Algorithm 1 describes the process of the rate adaptation for ePF-DASH. With this algorithm, the video rate for the first two chunks is set to similar rate of effective mobile device’s download speed based on the calculated MPD download speed. After this, every chunk’s after next chunk download speed is set to the rate similar to mobile device’s current effective download speed based on the calculation of current chunk download speed. As described above, minimum and maximum threshold are set to 20s and 200s repectively for the simple comparison with BBS. In the ePF-DASH, we adopt 2 more threshold to increase its video rate when the buffer is filled up with enough video sequence since there are low probability of occurrence of rebuffering events when the buffer is full enough as does BBS. Consequently we adopt threshold1 and threshold2 to enhance video quality. If the buffer size exceeds the threshold1, it increases the selected encoding rate by 1 level higher and if the buffer size exceeds the threshold2, it increases the selected encoding rate by 2 level higher. However, the buffer should keep the amount of video sequence above the minimum threshold even though the network channel state is not good even in case it requests video chunk with 1 or 2 level raised encoding rate compared to its effective download capacity. So we set the threshold1 and the threshold2 to the value which ensure the buffer size keeps above the minimum threshold for a specific duration, which is called endurance time, even though mobile device’s effective download speed can not support raised encoding rate. With this logic, threshold1 and threshold2 are calculated as follows:
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where r[m] represents m th encoding rate among the avaiable M encoding rate. To talk about encoding rate r[m], the number of encoding rate is M and array r[m] is in an ascending order. For example, r[1] is the minimum encoding rate and r[M] is the maximum encoding rate. A parameter endureTime represents endurance time which was addressed above. In accordance with endureTime, if some streaming client application developers want to design application which has high rebuffering rate with high average video quality, he or she can assign small value for endureTime. Oppositely, low rebuffering rate with relatively low average video quality can be achieved with larger endureTime value. With this, ePF-DASH can enjoy higher video quality in a stable manner. Emphatically, encoding rate of ePF-DASH could be raised like this based on the fact that if the buffer is full enough, there are low probability of occurrence of rebuffering event.
In Algorithm 2 , boolean value rxONmode represents whether mobile device can download video chunk or not. Device can download video chunk only when rxONmode is TRUE. As described above, mobile device’s buffer is filled up until it reaches to the maximum threshold and after it reaches to that threshold, it changes its rxONmode from TRUE to FALSE and stop downloading video chunk. After a few seconds of tail duration, it turns off its communication mode from ON to OFF and save energy. While its staying at communication OFF mode with rxONmode is set to FALSE, video sequence in the buffer is consumed and buffer size shrinks. When the size of the buffer becomes below the minimum threshold, rxONmode is set to TRUE and mobile device’s communication mode is turned on so that it can download video chunks again. When the device’s download speed is fast enough to reach at the maximum threshold of the buffer, it can go through ON-OFF streaming mode saving energy. On the contrary, when the device’s download speed is slow to such an extent as below the maximum encoding rate, it has no composure to fill the buffer to the extent of maximum threshold and it can not go into ON-OFF streaming mode since it has to strive to achieve higher video quality turning on its communication mode ON for a whole video playback time.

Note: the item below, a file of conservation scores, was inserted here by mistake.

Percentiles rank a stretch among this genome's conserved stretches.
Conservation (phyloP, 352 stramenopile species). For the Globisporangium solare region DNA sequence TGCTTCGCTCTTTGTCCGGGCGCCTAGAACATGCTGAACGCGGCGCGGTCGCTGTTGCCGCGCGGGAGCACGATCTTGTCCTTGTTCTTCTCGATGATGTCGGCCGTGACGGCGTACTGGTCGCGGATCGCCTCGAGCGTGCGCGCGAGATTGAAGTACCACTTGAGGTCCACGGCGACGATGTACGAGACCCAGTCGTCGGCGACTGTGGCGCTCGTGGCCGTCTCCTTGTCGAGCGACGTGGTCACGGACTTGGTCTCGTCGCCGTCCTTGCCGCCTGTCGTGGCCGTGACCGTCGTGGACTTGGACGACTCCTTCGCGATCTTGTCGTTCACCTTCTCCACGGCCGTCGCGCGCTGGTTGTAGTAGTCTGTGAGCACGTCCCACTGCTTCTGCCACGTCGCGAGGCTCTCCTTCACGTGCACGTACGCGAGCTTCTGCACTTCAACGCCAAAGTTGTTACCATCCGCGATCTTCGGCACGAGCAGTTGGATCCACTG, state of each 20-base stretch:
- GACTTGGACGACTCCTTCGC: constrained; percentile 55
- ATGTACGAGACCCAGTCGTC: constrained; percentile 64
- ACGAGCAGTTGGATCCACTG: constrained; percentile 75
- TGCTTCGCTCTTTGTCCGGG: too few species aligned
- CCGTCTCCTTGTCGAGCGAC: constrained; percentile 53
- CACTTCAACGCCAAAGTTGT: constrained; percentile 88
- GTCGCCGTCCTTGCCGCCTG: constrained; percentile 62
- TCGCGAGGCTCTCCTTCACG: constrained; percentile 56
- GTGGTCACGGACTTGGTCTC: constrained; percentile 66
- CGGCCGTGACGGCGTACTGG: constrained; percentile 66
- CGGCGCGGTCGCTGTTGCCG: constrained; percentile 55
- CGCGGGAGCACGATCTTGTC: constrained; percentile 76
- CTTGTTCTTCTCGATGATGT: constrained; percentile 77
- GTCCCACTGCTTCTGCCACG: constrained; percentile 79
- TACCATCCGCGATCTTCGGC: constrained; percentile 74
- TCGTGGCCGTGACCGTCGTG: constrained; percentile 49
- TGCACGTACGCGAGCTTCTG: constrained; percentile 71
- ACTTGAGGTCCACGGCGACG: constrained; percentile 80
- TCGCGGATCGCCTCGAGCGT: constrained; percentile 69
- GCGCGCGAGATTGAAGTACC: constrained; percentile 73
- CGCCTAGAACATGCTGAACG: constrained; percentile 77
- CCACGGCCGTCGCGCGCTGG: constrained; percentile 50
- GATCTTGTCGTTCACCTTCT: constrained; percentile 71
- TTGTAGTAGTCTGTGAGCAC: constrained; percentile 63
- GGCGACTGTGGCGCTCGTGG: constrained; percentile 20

5. Experimental Environment
We simulated ePF-DASH in a slow fading channel in a Microsoft Visual Studio 2010 development environment. [5] and [8] investigated the power and duration values of different communication states using an LTE smartphone. With this information, we assumed the values of the power and duration of communication for the LTE smartphone listed in Table 1 [5] [8] . Table 2 shows the experimental results with LTE simulation based on the value from Table 1 .
Power and duration of mobile device on LTE environment
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Power and duration of mobile device on LTE environment
Experimental Results
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Experimental Results